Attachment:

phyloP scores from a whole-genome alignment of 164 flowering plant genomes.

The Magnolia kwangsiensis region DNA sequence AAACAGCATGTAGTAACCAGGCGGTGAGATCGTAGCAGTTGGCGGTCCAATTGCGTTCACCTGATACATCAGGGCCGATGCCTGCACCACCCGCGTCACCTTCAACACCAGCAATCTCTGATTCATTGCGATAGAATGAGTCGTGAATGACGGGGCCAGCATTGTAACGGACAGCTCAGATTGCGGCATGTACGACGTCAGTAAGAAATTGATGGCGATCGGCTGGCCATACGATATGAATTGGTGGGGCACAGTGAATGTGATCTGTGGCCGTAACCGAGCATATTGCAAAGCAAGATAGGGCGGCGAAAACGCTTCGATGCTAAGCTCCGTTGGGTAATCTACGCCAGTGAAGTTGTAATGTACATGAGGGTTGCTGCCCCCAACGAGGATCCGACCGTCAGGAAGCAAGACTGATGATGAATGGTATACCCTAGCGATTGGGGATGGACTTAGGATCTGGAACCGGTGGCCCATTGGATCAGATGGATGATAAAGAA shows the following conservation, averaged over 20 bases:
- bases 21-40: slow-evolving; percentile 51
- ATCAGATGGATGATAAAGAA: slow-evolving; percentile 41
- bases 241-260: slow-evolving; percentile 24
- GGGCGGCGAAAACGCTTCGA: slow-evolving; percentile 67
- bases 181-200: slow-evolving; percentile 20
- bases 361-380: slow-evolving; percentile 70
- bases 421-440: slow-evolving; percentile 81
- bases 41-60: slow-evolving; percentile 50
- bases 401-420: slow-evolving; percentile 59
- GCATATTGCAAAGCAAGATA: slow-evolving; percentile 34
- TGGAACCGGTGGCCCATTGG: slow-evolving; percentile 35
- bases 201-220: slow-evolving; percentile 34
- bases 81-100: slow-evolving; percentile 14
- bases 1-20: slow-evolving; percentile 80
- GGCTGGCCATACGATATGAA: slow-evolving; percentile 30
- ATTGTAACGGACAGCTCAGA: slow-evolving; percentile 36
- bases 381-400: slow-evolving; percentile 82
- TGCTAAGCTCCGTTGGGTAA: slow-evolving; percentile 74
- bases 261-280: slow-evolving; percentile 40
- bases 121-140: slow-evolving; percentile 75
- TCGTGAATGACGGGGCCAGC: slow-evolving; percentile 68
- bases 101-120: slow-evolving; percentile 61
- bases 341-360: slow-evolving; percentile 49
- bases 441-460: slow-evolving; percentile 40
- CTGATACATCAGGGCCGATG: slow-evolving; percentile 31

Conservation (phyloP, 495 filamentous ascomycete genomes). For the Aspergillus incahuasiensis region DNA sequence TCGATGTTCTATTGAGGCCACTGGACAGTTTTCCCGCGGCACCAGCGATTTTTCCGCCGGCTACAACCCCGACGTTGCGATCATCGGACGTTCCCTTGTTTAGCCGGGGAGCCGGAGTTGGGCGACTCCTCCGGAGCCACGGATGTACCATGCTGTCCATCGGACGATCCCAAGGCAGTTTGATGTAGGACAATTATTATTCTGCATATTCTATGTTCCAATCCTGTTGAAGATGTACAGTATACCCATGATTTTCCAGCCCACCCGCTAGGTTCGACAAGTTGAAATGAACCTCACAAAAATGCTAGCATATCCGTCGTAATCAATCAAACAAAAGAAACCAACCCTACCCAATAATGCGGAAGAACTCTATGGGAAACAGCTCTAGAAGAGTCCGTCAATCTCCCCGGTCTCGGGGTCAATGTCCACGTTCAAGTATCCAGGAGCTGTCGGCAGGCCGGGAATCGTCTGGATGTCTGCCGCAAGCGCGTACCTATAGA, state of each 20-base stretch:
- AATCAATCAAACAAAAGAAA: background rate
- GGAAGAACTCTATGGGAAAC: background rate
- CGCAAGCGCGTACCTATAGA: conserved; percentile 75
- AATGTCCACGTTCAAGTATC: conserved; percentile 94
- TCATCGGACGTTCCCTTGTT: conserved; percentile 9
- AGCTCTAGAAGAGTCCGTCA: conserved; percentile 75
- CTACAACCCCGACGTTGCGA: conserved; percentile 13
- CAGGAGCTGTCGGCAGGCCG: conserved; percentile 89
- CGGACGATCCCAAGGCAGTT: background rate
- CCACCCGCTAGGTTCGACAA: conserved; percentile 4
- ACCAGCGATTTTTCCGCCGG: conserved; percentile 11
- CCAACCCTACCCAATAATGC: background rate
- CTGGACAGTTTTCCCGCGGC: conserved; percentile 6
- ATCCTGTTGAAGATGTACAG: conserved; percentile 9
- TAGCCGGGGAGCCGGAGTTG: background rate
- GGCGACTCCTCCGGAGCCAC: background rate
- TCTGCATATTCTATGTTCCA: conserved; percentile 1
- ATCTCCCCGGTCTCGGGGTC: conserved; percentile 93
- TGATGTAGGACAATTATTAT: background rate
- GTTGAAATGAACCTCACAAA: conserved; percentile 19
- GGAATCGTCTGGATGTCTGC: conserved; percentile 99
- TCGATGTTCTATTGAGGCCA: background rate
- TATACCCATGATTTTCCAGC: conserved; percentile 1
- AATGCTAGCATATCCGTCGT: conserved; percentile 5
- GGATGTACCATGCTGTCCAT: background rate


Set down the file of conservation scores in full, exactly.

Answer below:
phyloP scores from a whole-genome alignment of 164 flowering plant genomes.

The Magnolia kwangsiensis region DNA sequence AAACAGCATGTAGTAACCAGGCGGTGAGATCGTAGCAGTTGGCGGTCCAATTGCGTTCACCTGATACATCAGGGCCGATGCCTGCACCACCCGCGTCACCTTCAACACCAGCAATCTCTGATTCATTGCGATAGAATGAGTCGTGAATGACGGGGCCAGCATTGTAACGGACAGCTCAGATTGCGGCATGTACGACGTCAGTAAGAAATTGATGGCGATCGGCTGGCCATACGATATGAATTGGTGGGGCACAGTGAATGTGATCTGTGGCCGTAACCGAGCATATTGCAAAGCAAGATAGGGCGGCGAAAACGCTTCGATGCTAAGCTCCGTTGGGTAATCTACGCCAGTGAAGTTGTAATGTACATGAGGGTTGCTGCCCCCAACGAGGATCCGACCGTCAGGAAGCAAGACTGATGATGAATGGTATACCCTAGCGATTGGGGATGGACTTAGGATCTGGAACCGGTGGCCCATTGGATCAGATGGATGATAAAGAA shows the following conservation, averaged over 20 bases:
- bases 21-40: slow-evolving; percentile 51
- ATCAGATGGATGATAAAGAA: slow-evolving; percentile 41
- bases 241-260: slow-evolving; percentile 24
- GGGCGGCGAAAACGCTTCGA: slow-evolving; percentile 67
- bases 181-200: slow-evolving; percentile 20
- bases 361-380: slow-evolving; percentile 70
- bases 421-440: slow-evolving; percentile 81
- bases 41-60: slow-evolving; percentile 50
- bases 401-420: slow-evolving; percentile 59
- GCATATTGCAAAGCAAGATA: slow-evolving; percentile 34
- TGGAACCGGTGGCCCATTGG: slow-evolving; percentile 35
- bases 201-220: slow-evolving; percentile 34
- bases 81-100: slow-evolving; percentile 14
- bases 1-20: slow-evolving; percentile 80
- GGCTGGCCATACGATATGAA: slow-evolving; percentile 30
- ATTGTAACGGACAGCTCAGA: slow-evolving; percentile 36
- bases 381-400: slow-evolving; percentile 82
- TGCTAAGCTCCGTTGGGTAA: slow-evolving; percentile 74
- bases 261-280: slow-evolving; percentile 40
- bases 121-140: slow-evolving; percentile 75
- TCGTGAATGACGGGGCCAGC: slow-evolving; percentile 68
- bases 101-120: slow-evolving; percentile 61
- bases 341-360: slow-evolving; percentile 49
- bases 441-460: slow-evolving; percentile 40
- CTGATACATCAGGGCCGATG: slow-evolving; percentile 31

Conservation (phyloP, 495 filamentous ascomycete genomes). For the Aspergillus incahuasiensis region DNA sequence TCGATGTTCTATTGAGGCCACTGGACAGTTTTCCCGCGGCACCAGCGATTTTTCCGCCGGCTACAACCCCGACGTTGCGATCATCGGACGTTCCCTTGTTTAGCCGGGGAGCCGGAGTTGGGCGACTCCTCCGGAGCCACGGATGTACCATGCTGTCCATCGGACGATCCCAAGGCAGTTTGATGTAGGACAATTATTATTCTGCATATTCTATGTTCCAATCCTGTTGAAGATGTACAGTATACCCATGATTTTCCAGCCCACCCGCTAGGTTCGACAAGTTGAAATGAACCTCACAAAAATGCTAGCATATCCGTCGTAATCAATCAAACAAAAGAAACCAACCCTACCCAATAATGCGGAAGAACTCTATGGGAAACAGCTCTAGAAGAGTCCGTCAATCTCCCCGGTCTCGGGGTCAATGTCCACGTTCAAGTATCCAGGAGCTGTCGGCAGGCCGGGAATCGTCTGGATGTCTGCCGCAAGCGCGTACCTATAGA, state of each 20-base stretch:
- AATCAATCAAACAAAAGAAA: background rate
- GGAAGAACTCTATGGGAAAC: background rate
- CGCAAGCGCGTACCTATAGA: conserved; percentile 75
- AATGTCCACGTTCAAGTATC: conserved; percentile 94
- TCATCGGACGTTCCCTTGTT: conserved; percentile 9
- AGCTCTAGAAGAGTCCGTCA: conserved; percentile 75
- CTACAACCCCGACGTTGCGA: conserved; percentile 13
- CAGGAGCTGTCGGCAGGCCG: conserved; percentile 89
- CGGACGATCCCAAGGCAGTT: background rate
- CCACCCGCTAGGTTCGACAA: conserved; percentile 4
- ACCAGCGATTTTTCCGCCGG: conserved; percentile 11
- CCAACCCTACCCAATAATGC: background rate
- CTGGACAGTTTTCCCGCGGC: conserved; percentile 6
- ATCCTGTTGAAGATGTACAG: conserved; percentile 9
- TAGCCGGGGAGCCGGAGTTG: background rate
- GGCGACTCCTCCGGAGCCAC: background rate
- TCTGCATATTCTATGTTCCA: conserved; percentile 1
- ATCTCCCCGGTCTCGGGGTC: conserved; percentile 93
- TGATGTAGGACAATTATTAT: background rate
- GTTGAAATGAACCTCACAAA: conserved; percentile 19
- GGAATCGTCTGGATGTCTGC: conserved; percentile 99
- TCGATGTTCTATTGAGGCCA: background rate
- TATACCCATGATTTTCCAGC: conserved; percentile 1
- AATGCTAGCATATCCGTCGT: conserved; percentile 5
- GGATGTACCATGCTGTCCAT: background rate